Deliberately barren? Would she somehow be okay as a politician if she’d found out she was unable to have children because of some medical reason?

[Oh, man, and this doesn’t even get into stuff about lesbian and gay couples who don’t have children…. I have no idea if they can adopt in Aus.]

Yay, the politicians are condemning the remark. Think of the positive. Think of the positive. Think of the positive….

5 Responses to “My Deliberately Barren Self Is Having Issues”

  1. Thomas Says:

    As well, what about couples that decide not to have children? Does that make them poor leaders or somehow diminish their empathy for those that chose another way?

  2. Jo Says:

    This was a gem that just jumped out at me, from the first section:

    “The question of whether people have children, whether they marry and have children, is entirely a matter for them and I do not think it should be a matter of public comment,” Mr Howard told reporters. [emphasis mine]

    Notice what he didn’t say, that the question of whether women marry and have children is entirely a matter for them and is nota matter of public comment.

    This tells me:

    1) He uses ‘people’ to generalize the matter (as though men are ever subject to this particular brand of scrutiny) and make it sound like there’s no sexism here.

    2) He does not deny, as the BBC’s line of questioning that follows indicates, that it in fact is a matter for public comment.

    3) He is not willing to stand up to the patriarchy, in that he uses multiple qualifiers to weaken his stance: He doesn’t “think” that it “should be” a matter for public comment.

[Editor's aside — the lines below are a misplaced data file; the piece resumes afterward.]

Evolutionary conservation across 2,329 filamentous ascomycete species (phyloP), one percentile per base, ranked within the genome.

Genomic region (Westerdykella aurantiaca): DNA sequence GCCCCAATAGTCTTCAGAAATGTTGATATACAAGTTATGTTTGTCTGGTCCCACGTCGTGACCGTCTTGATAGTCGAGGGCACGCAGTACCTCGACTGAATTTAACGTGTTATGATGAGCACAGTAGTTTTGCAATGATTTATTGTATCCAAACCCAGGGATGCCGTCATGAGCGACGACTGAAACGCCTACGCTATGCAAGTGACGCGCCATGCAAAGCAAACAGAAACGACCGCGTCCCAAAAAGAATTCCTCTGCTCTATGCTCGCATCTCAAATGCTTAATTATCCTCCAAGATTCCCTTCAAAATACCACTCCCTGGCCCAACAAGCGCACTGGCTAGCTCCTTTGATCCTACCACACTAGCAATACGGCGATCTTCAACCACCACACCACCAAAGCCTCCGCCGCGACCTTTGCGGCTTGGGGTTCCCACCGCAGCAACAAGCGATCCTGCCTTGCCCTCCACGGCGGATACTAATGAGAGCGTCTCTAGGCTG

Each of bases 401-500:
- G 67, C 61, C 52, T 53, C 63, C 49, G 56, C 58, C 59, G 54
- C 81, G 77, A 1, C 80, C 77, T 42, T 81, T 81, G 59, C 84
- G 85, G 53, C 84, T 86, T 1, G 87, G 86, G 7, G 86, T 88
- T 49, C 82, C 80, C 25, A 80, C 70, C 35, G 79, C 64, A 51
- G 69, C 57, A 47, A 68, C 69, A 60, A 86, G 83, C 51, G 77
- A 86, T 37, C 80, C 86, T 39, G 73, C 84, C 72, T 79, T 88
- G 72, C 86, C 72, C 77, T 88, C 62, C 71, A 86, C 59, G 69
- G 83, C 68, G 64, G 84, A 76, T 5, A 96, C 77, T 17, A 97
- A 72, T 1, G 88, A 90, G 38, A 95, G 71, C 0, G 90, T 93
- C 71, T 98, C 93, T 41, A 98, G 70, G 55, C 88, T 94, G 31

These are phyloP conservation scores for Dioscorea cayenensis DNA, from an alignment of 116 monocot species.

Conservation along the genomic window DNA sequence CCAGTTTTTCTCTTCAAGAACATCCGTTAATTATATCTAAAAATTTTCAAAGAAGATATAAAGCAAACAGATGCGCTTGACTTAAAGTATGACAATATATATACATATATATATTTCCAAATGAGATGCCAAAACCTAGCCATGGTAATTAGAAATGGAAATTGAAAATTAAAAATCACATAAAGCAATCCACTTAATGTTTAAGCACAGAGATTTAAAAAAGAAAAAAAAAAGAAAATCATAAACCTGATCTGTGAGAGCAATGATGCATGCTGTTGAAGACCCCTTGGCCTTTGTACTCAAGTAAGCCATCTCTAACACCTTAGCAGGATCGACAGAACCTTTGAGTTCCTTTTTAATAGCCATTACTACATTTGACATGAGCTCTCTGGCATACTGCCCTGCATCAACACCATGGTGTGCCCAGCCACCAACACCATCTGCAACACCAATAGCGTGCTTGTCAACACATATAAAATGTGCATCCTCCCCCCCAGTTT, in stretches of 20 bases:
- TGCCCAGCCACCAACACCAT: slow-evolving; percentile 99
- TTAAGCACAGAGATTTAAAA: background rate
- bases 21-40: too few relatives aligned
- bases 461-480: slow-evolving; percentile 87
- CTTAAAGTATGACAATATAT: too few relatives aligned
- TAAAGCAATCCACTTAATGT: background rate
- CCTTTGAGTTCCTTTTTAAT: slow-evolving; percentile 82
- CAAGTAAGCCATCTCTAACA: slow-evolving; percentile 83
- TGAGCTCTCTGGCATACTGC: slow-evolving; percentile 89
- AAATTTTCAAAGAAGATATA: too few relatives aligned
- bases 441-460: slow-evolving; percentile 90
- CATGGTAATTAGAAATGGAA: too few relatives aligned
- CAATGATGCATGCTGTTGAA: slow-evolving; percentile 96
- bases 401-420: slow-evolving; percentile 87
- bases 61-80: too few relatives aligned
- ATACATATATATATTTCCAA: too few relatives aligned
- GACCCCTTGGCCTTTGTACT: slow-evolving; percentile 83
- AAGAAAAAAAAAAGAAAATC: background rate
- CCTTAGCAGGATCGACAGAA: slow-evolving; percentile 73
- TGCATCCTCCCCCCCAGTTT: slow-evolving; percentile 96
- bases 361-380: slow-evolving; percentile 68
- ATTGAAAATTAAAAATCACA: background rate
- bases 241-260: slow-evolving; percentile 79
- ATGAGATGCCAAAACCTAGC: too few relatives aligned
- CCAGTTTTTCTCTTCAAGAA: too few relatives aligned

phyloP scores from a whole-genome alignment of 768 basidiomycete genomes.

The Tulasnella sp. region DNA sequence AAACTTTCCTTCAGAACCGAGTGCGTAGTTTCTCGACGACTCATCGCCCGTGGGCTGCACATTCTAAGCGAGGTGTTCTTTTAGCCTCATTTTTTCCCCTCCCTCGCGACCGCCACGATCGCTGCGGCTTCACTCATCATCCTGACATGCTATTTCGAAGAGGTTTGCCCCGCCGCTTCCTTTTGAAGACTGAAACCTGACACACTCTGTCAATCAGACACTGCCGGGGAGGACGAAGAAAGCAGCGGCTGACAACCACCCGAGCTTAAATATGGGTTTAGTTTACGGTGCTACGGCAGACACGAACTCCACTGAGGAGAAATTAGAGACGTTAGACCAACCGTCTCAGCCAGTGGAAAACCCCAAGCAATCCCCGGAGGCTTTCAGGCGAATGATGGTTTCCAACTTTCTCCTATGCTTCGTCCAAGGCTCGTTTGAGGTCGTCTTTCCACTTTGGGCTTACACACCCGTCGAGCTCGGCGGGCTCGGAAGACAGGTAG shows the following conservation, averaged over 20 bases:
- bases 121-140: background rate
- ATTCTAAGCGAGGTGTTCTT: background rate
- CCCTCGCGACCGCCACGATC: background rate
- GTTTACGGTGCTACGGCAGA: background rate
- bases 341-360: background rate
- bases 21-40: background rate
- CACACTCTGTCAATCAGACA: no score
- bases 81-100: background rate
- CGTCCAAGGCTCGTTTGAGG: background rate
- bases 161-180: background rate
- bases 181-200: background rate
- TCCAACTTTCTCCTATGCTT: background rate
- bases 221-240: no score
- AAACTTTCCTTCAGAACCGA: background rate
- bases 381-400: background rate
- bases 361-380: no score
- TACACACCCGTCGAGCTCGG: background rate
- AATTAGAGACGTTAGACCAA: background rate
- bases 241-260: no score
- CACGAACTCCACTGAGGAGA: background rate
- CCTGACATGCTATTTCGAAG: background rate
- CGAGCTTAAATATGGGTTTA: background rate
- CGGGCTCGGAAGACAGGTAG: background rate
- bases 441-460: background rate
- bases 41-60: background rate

4) His use of “marry and have children” is typically hetero-normative, and shows the patriarchy’s agenda that the two always go together.

    So, Anna, I wouldn’t even say that this has been “condemned” — there has been some minor wrist-slappage, but nothing further, as far as I’ve heard.

    Two little pissy addenda:

    – He apologized last year, then did it again. He’s not sorry.

    – They put her statement about the whole thing last. It’s about her and she’s billed last. Oh, no, my mistake, it’s actually all about the menz.

    *grrrrrrrrr* IBTP.

  3. Wanda the woops!ter Says:

    Just wanted to drop you a friendly (optimistic)note to share a bit of Creative Activism.

    The woops! team is a new group of artists who gather verbal gaffs made by public figures and plaster them on t-shirts, in songs, in photos.

    Our very first move is Deliberately Barren.

    Need we say more?

    Here’s the site:
    http://www.cafepress.com/woops

  4. Seth Says:

    What I find more insulting is the assumption that ALL of her constituents had families and children. What, am I an unperson because I don’t want to have any offspring? Do I not get a voice in governance?

  5. Rho_iota Says:

    Australia does allow some adoption by Gay and Lesbians but it’s appallingly limited, and only exists to some degree in some states - Western Australia and Canberra.